thumbnail
Table 6. Parameter estimates for the three-phase model with scenario 4, to describe CD8+ cell behaviour.

https://doi.org/10.1371/journal.pone.0179768.t006

We notice that because of the values of parameters μk,0 and μk, the rate of death during the division process increases with the number of divisions, but is equal to 0 for k = 0, 1, 2, 3. For the same reason as for CD4+ cells, we add a loss term during the latency phase, which accounts for the loss observed experimentally. From the values of β and τ, CD8+ cells spend on average 2 hours in the resting phase and 14 hours in the active phase. Thus, they divide every 16 hours in average, more than 1.5 times faster than CD4+ cells.

Fig 4 displays the result obtained with the three-phase model and scenario 4 (light grey), as well as the observed data (dark grey), for each generation and for all times of observation, for CD8+ cells. Parameter estimates (Table 6) allow us to correctly reproduce the behaviour of these cells for each generation and time point.

thumbnail
Fig 4. Comparison between numerical simulations and observations of CD8+ cells.

Numerical simulations are represented in light grey while experimental data are in dark grey. Cell death during the latency phase is allowed and the rate of death depends on the number of divisions. This result is obtained with the parameter values reported in Table 6.

https://doi.org/10.1371/journal.pone.0179768.g004

4.4 Comparison between CD4+ and CD8+ cell division kinetics

For both CD4+ and CD8+ cells, we showed that the three-phase model performs better than the two-phase model, the latency phase preventing a too rapid first division. This allows us to compare kinetic behaviours of the two types of cells (see Table 7).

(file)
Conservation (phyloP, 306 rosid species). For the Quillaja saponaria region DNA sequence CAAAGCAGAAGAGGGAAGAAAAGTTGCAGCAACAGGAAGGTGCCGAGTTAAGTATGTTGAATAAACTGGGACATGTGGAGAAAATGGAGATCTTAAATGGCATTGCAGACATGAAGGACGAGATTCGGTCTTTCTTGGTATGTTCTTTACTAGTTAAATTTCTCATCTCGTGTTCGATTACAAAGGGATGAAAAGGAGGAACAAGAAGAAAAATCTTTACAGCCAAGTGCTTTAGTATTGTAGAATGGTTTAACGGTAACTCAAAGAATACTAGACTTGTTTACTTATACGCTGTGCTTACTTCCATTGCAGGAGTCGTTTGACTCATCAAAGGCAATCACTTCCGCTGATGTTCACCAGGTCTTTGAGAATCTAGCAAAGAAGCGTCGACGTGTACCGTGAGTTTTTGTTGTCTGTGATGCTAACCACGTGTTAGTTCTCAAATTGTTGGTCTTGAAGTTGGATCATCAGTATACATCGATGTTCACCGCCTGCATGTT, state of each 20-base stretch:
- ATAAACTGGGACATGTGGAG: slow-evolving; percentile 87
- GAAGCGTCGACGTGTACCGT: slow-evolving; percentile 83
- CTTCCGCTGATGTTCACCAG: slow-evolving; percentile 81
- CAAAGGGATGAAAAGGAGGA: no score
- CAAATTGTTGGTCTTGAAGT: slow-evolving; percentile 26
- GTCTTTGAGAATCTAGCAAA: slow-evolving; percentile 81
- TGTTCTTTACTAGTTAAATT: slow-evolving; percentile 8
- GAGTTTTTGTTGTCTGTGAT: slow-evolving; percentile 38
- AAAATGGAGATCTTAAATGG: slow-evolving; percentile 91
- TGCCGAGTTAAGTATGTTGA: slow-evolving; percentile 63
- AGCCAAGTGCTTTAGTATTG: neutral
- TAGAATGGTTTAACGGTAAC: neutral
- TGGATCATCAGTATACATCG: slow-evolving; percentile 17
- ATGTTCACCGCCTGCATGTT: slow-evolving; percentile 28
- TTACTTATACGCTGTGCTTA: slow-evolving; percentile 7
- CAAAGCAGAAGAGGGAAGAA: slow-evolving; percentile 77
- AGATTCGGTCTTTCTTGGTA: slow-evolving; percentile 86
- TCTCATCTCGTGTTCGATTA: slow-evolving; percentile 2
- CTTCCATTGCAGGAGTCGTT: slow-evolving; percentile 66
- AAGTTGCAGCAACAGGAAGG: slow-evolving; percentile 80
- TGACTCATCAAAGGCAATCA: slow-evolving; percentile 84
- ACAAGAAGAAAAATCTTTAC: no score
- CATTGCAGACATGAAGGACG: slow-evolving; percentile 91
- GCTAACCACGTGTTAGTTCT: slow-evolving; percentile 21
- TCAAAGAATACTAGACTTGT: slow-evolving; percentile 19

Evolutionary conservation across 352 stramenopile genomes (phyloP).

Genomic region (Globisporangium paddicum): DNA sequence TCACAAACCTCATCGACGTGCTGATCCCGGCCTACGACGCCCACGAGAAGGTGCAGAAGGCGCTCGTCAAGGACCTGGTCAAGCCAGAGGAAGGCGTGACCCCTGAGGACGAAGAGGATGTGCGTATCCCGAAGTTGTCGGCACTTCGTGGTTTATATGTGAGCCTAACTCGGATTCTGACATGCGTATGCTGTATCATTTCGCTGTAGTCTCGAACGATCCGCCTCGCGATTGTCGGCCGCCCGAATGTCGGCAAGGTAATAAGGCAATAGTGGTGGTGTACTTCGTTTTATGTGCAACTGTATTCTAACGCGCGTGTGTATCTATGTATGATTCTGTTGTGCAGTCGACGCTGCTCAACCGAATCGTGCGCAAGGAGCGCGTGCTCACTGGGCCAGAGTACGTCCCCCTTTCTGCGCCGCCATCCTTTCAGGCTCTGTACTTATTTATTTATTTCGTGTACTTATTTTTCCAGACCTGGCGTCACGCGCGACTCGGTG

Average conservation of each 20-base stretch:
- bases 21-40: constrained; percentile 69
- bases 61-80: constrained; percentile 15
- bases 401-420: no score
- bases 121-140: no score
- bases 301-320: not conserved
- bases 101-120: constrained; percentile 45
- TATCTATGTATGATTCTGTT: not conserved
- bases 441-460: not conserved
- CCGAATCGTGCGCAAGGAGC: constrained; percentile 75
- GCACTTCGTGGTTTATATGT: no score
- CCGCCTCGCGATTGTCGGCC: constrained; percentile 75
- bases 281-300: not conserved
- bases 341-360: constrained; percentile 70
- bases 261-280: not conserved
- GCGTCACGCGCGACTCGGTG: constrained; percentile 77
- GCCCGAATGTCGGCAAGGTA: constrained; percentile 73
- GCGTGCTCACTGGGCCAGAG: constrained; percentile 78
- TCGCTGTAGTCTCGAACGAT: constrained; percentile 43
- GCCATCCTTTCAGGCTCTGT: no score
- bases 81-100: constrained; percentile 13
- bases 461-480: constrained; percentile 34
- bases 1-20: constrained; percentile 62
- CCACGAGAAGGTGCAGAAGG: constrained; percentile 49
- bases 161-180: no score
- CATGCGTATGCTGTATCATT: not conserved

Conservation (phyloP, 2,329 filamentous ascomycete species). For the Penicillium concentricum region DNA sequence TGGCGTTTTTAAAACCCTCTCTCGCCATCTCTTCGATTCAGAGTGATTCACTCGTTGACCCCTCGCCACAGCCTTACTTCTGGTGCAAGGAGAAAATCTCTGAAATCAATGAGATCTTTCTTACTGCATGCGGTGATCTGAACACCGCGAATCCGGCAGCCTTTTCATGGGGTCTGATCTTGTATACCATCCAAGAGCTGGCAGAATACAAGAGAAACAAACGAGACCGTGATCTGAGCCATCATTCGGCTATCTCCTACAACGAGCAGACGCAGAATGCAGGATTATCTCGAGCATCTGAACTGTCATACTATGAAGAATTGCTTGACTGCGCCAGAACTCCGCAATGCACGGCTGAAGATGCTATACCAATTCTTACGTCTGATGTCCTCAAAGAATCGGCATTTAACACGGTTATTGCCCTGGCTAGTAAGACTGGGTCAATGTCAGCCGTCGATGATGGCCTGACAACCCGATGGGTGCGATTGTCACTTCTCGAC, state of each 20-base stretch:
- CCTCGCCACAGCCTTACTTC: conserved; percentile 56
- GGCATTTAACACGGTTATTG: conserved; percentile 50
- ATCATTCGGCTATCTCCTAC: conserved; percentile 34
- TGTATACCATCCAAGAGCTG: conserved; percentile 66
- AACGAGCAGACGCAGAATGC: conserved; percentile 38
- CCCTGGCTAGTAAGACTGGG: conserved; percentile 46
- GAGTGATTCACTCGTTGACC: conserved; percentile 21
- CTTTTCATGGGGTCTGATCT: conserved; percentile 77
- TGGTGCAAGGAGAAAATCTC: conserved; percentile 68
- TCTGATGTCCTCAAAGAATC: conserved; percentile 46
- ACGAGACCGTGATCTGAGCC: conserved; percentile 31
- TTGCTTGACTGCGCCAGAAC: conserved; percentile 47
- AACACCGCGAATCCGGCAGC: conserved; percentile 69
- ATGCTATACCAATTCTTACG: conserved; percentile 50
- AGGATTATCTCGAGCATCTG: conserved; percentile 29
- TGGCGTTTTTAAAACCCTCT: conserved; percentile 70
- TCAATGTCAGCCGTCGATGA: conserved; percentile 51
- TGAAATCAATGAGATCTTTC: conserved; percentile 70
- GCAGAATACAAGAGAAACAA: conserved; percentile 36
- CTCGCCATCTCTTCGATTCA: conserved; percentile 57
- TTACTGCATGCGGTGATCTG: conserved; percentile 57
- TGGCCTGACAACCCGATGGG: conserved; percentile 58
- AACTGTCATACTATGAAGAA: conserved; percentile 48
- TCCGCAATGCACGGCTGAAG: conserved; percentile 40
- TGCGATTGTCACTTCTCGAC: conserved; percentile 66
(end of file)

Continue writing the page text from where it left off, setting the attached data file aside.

We find that CD8+ cells have a faster kinetic than CD4+ cells. Indeed, after the first division, CD8+ cells divide every 16 hours on average, whereas we observe one division every 28 hours on average for CD4+ cells. This difference in kinetics is visible in the experimental data sets, as we notice that at the end of the experiment many CD8+ cells have divided at least 6 times. According to our results, this is mainly due to the time spent in the resting phase: while CD8+ cells stay 2 hours in average in this phase, CD4+ cells leave the resting phase after 16 hours. Moreover, as the resting phase duration is assumed to be exponentially distributed, the parameter β also represents the variability of this distribution. Thus, the difference in β values implies that CD4+ cells show more variability in division kinetics than CD8+ cells. Then both cell populations spend similar amount of time in active phase. For comparison, Miao et al. [12] reported that the average time to division was 19.3 hours for CD4+ cells and 15.1 hours for CD8+ cells. They thus found that CD4+ and CD8+ cells have similar division kinetics, except for the first division, CD4+ cells being slower than CD8+ cells. In our study, we find that both cells have a similar time to first division, but CD8+ cells then re-enter into the active phase of division more rapidly. This is in agreement with the results reported in [29] and [30], concluding that CD8+ and CD4+ cells have a similar response to stimulation, except that CD8+ cells have faster kinetics. The parameter of cell loss during the latency phase remains difficult to interpret, as it accounts for the loss due to the experiment and not only due to the division process. The same observation can be done for the parameter α, representing the entry from the latency phase into the resting phase. In our results, this parameter has a small value, which could mean that the time to first division is very long. However, the value of α is correlated to the value of μ0: if many cells die when the study starts, only a few can enter into the division process. This difficulty may be overcome by estimating the number of cells lost because of the experiment, so that we only study the surviving cells that will effectively divide.